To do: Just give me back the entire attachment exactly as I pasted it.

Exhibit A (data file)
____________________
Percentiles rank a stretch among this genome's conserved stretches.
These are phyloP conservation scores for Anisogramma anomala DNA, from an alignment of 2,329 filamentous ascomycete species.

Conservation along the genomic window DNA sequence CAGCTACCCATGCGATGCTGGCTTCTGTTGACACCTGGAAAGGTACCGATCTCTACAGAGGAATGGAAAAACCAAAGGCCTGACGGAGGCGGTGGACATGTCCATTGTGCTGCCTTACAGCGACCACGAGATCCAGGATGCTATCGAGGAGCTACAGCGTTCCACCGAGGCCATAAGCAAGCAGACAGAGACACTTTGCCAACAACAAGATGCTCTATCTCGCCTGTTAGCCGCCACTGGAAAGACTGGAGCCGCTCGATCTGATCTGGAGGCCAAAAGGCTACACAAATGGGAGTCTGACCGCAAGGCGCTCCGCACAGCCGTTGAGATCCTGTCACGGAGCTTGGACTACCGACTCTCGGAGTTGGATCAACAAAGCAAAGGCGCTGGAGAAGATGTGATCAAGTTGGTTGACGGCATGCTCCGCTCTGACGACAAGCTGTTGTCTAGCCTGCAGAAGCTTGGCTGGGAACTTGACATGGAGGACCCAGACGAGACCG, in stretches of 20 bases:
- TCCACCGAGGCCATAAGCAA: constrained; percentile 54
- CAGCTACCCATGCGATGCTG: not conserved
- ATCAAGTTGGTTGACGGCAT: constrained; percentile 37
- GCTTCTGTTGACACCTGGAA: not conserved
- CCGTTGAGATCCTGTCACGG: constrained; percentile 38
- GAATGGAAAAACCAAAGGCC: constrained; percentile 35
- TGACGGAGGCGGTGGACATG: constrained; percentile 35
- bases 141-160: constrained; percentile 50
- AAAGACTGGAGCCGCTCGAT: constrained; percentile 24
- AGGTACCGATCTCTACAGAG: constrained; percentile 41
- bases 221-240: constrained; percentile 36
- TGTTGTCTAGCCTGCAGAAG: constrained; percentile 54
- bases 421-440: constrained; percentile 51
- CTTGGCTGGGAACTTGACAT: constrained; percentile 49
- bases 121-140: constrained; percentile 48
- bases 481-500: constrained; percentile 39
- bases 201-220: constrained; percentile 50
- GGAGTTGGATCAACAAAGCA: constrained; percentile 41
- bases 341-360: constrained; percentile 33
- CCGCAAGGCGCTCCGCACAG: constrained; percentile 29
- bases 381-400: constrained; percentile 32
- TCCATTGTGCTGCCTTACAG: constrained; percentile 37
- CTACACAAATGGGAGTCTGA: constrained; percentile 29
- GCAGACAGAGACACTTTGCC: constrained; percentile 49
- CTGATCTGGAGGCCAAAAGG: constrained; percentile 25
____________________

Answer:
Percentiles rank a stretch among this genome's conserved stretches.
These are phyloP conservation scores for Anisogramma anomala DNA, from an alignment of 2,329 filamentous ascomycete species.

Conservation along the genomic window DNA sequence CAGCTACCCATGCGATGCTGGCTTCTGTTGACACCTGGAAAGGTACCGATCTCTACAGAGGAATGGAAAAACCAAAGGCCTGACGGAGGCGGTGGACATGTCCATTGTGCTGCCTTACAGCGACCACGAGATCCAGGATGCTATCGAGGAGCTACAGCGTTCCACCGAGGCCATAAGCAAGCAGACAGAGACACTTTGCCAACAACAAGATGCTCTATCTCGCCTGTTAGCCGCCACTGGAAAGACTGGAGCCGCTCGATCTGATCTGGAGGCCAAAAGGCTACACAAATGGGAGTCTGACCGCAAGGCGCTCCGCACAGCCGTTGAGATCCTGTCACGGAGCTTGGACTACCGACTCTCGGAGTTGGATCAACAAAGCAAAGGCGCTGGAGAAGATGTGATCAAGTTGGTTGACGGCATGCTCCGCTCTGACGACAAGCTGTTGTCTAGCCTGCAGAAGCTTGGCTGGGAACTTGACATGGAGGACCCAGACGAGACCG, in stretches of 20 bases:
- TCCACCGAGGCCATAAGCAA: constrained; percentile 54
- CAGCTACCCATGCGATGCTG: not conserved
- ATCAAGTTGGTTGACGGCAT: constrained; percentile 37
- GCTTCTGTTGACACCTGGAA: not conserved
- CCGTTGAGATCCTGTCACGG: constrained; percentile 38
- GAATGGAAAAACCAAAGGCC: constrained; percentile 35
- TGACGGAGGCGGTGGACATG: constrained; percentile 35
- bases 141-160: constrained; percentile 50
- AAAGACTGGAGCCGCTCGAT: constrained; percentile 24
- AGGTACCGATCTCTACAGAG: constrained; percentile 41
- bases 221-240: constrained; percentile 36
- TGTTGTCTAGCCTGCAGAAG: constrained; percentile 54
- bases 421-440: constrained; percentile 51
- CTTGGCTGGGAACTTGACAT: constrained; percentile 49
- bases 121-140: constrained; percentile 48
- bases 481-500: constrained; percentile 39
- bases 201-220: constrained; percentile 50
- GGAGTTGGATCAACAAAGCA: constrained; percentile 41
- bases 341-360: constrained; percentile 33
- CCGCAAGGCGCTCCGCACAG: constrained; percentile 29
- bases 381-400: constrained; percentile 32
- TCCATTGTGCTGCCTTACAG: constrained; percentile 37
- CTACACAAATGGGAGTCTGA: constrained; percentile 29
- GCAGACAGAGACACTTTGCC: constrained; percentile 49
- CTGATCTGGAGGCCAAAAGG: constrained; percentile 25